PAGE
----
For Kai, being on camera both feeds his mythos and undergirds his business model. New clips appear on his Instagram with Fordist regularity, and he often tags his sponsors. But the selfie footage of Kai in big waves is fascinating. The angle flattens the waves so that they seem small, no matter how big they are. The only time the waves seem to have any heft at all is when the rider gets deeply barrelled. Suddenly, we’re in a blue room with walls of rushing water, and we’re being pursued by a horizontal waterfall and a fire hose of mist.

The most interesting part of the footage is that Kai’s face is almost unrecognizable. The easy smile is gone. His expression is ferocious—his eyes seem twice their normal size. Even inside a triumphant barrel, he is all business. And he doesn’t post only good GoPro days. There was a session at Mavericks, in some of the biggest surf ever seen there, during which Kai got annihilated. Same expression, with a trace more concern.

Paula told me, with a laugh, “I think Kai got his masochistic tendencies from me.” She was a bicycle racer in college, in Oregon, and won a state championship while in medical school. During a road workout, she got hit by a pickup truck and fractured her skull. She healed up and kept racing, training at altitude in the Rockies.

After moving to Maui, “I hung up the bike,” she said. She practices integrative medicine out of a clinic above a café, but she still gets in the water whenever she can. She’s sixty-three now, and her devotion to demanding outdoor sports is not unusual in the Lennys’ corner of Maui, but my impression is that Paula feels like she’s taking it easy.

Kai, meanwhile, works hard to create the impression that he’s just having fun, pursuing an appetite for going fast in the ocean in any way that pre­sents itself. But the reality is that he lifts weights every morning, rarely takes a day off, and does seem to have acquired a masochistic gene from somewhere. No one becomes a big-wave champion—or a long-distance paddling champion—on talent alone.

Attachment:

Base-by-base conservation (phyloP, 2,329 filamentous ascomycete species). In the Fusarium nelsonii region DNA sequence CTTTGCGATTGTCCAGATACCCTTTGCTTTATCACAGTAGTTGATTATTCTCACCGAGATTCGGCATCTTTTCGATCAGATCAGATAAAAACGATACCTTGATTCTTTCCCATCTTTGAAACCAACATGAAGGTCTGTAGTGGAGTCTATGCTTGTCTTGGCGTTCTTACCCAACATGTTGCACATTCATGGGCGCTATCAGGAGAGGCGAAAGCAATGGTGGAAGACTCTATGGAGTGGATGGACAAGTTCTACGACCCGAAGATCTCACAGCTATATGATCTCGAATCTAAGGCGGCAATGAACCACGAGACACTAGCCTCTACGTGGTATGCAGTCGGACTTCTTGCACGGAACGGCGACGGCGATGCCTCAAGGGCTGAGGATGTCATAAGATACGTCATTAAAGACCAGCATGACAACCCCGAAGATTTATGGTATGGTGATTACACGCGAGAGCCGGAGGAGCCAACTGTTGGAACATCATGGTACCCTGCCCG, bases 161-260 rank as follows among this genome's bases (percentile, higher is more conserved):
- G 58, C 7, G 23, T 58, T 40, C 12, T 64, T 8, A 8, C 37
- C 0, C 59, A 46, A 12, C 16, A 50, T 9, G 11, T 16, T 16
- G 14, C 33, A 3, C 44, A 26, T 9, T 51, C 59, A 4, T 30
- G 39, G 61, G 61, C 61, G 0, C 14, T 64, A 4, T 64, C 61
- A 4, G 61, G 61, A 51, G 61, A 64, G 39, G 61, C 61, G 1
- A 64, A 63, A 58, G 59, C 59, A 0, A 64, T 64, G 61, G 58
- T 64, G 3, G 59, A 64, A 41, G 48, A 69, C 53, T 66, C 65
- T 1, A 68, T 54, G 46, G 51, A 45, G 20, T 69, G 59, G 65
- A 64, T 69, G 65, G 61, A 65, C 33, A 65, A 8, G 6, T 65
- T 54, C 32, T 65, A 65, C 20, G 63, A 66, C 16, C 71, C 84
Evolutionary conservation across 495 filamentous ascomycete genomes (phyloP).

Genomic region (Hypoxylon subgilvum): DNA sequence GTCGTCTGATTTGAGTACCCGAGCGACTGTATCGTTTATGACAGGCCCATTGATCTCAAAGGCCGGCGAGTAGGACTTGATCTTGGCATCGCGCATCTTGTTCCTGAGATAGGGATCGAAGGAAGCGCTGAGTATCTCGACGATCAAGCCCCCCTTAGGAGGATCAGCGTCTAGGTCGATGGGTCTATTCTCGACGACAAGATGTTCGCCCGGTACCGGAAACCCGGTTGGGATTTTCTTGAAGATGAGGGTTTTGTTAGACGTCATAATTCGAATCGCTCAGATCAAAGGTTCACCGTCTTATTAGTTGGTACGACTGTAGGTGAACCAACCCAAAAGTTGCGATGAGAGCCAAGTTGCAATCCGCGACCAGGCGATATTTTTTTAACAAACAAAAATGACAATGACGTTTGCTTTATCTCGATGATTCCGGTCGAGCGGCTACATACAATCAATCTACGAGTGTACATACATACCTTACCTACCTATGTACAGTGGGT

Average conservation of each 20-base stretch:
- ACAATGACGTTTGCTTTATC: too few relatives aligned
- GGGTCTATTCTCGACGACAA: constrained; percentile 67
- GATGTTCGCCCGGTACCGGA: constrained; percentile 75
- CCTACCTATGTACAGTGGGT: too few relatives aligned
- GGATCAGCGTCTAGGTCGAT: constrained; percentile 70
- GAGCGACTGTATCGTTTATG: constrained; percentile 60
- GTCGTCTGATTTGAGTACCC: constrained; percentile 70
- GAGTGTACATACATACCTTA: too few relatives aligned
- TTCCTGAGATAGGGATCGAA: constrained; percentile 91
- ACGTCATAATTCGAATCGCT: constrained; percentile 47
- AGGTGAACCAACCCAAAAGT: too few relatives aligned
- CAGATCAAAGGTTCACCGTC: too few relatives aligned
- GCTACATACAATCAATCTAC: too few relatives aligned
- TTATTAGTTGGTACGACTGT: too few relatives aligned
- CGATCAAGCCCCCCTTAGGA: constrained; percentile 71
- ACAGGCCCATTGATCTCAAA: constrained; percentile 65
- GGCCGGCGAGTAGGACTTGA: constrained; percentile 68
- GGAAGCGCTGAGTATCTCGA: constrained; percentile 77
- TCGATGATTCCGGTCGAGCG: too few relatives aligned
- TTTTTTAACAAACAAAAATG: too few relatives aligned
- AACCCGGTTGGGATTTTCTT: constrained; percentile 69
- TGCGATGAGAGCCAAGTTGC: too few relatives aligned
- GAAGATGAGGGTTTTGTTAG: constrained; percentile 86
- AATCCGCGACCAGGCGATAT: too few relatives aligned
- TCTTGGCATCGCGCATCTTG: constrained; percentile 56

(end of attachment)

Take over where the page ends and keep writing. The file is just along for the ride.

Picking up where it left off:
Kai and his ilk live glued to global forecasts, monitoring the movements of storms. They try to predict where the biggest waves will arrive, and then dash, with mountainous loads of board-shaped luggage, to convene over certain reefs in Europe or Tahiti or central California.

A few weeks after the pink-torch affair, a winter storm in the North Atlantic morphed into a promising blob on the weather map. Kai jumped on a flight to Lisbon. Paula and Ridge went with him. This was not just the usual big-swell chase. There was a World Surf League competition preparing to run at Nazaré, the fearsome break on the Portuguese coast.

Nazaré is an old fishing town eighty miles north of Lisbon. I got there the day before the contest, a sunny Saturday. I walked through narrow, cobbled, crowded streets, then past a perfectly round praça de touros—a bullfighting ring, very old, but freshly painted white. Posters for upcoming fights showed young matadors in traditional suits of lights.

Off the rocky point at the north end of town, the swell was already big and rising. Not far from the point is the end of the largest offshore underwater canyon in Europe, a hundred and forty miles long and as much as three miles deep. Huge refracted swells surge out of the canyon and run into waves arriving from the north and northwest. The two swells combine, and on big days they create some of the tallest waves ever surfed.

The sheer height of the Nazaré waves has captured the fancy of the non-surf press. Could these be the long-awaited hundred-foot waves? Measuring waves at sea is an inexact science, but the Guinness World Rec­ords people have got in on the act, ruling this wave seventy-seven feet and that one seventy-eight. The current Guinness record for Largest Wave Surfed is eighty feet. Occasional claims to a hundred are made, but so far unpersuasively. For old-school, high-church surfers, the search for a hundred-­foot wave can seem like a marketing conceit, not to mention a death trap. But I heard Kai say, more than once, that he’d like to be the first to ride one. He seems to mean it. HBO produced a documentary series called “100 Foot Wave” about Nazaré, starring Garrett McNamara, an American surfer who helped pioneer the spot before he was slowed by injuries. In the last two episodes, Kai steals the show with dazzling, next-gen surfing.